Malawi

FEWS Malawi Food Security Report mid-Feb to mid-Mar 2003

Format
Situation Report
Source
Posted
Originally published


EXECUTIVE SUMMARY

Parts of the country experienced prolonged dry spells that adversely affected crop yields.

Most of the maize has reached maturity and in a very few cases farmers have started harvesting.

Generally good weather during the growing season, coupled with greater use of farm inputs, means that crop production will likely be better this season. The second-round crop forecast, to be released on March 28, will provide further details.

The government, through the National Food Reserve Agency (NFRA), had about 266,000 MT of maize stocks by first week of March 2003.

Local market maize prices remain stable around the ADMARC fixed price of MK17/kg. The prices are also generally lower than last year at the same time.

Maize sales by private traders remain high despite the availability of maize in ADMARC markets.

Free food distributions may be extended for another one to two months.

1. FACTORS AFFECTING CROP PRODUCTION

a. Agroclimatic Conditions

Most parts of the country experienced low rainfall during the first ten days of March. Crops wilted in some parts of the country where long dry spells have occurred.

Generally good weather during the growing season and increased use of crop inputs means that crop production will likely be better this season.

Dry spells and low rainfall characterized the first ten days of March in most parts of the country due to cyclone Japhet, which, according to meteorological experts, passed through southern Mozambique and depleted air moisture over parts of northern Malawi. The rains have resumed in many parts of the country, but crops have wilted in some areas after an extended dry spell of about three to four weeks. Some of the crops, especially those planted later, may not recover, even after the resumption of adequate rains. The areas worst hit by the dry spell include low-lying areas of Nsanje, Chikwawa, Mangochi, Mwanza and Neno Districts in the Southern Region. In the Northern Region, parts of Mzimba, Rumphi and Karonga have also been affected.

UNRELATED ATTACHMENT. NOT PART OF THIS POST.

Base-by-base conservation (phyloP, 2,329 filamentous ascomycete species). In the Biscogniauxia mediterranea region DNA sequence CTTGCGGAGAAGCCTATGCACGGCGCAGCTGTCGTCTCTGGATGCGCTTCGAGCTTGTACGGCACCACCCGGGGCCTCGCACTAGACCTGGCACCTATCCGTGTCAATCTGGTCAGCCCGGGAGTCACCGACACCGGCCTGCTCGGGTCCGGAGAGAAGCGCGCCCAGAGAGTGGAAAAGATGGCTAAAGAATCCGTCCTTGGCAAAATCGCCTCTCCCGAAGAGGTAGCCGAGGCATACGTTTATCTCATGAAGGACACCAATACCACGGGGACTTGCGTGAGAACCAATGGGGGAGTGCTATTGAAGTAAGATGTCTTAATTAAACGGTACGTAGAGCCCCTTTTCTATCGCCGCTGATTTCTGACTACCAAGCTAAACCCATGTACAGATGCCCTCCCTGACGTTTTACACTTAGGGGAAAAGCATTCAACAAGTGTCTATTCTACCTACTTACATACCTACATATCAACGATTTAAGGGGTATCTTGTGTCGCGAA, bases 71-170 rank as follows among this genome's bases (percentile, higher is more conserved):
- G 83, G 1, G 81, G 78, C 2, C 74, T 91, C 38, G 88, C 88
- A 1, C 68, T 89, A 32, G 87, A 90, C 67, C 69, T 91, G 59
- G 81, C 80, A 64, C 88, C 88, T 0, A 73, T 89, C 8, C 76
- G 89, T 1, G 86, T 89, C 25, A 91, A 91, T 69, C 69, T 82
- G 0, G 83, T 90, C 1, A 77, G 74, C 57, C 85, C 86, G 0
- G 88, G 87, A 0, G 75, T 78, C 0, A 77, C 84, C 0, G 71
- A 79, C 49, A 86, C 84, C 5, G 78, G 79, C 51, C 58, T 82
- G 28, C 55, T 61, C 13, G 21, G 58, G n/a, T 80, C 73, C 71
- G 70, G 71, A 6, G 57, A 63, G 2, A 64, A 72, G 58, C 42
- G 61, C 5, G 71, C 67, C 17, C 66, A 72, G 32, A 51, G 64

The second round of crop production estimates will be released on 28th March 2003. With the exception of areas where fertilizers were not applied and where crops have been affected by the dry spell, prospects look good. The crop input programs that were implemented in the course of the season helped improve the input uptake and, coupled with generally good weather during the growing season, crop production is expected to be better than last season.

2. FOOD AVAILABILITY AND ACCESS

a. Official Maize Stocks and Sales

By the end of the first week of March 2003:

  • Government maize stocks stood at about 266,000 MT

  • Government-imported maize remained at about 233,000 MT

  • EU/NFRA purchases of maize within Southern Africa amounted to 21,000 MT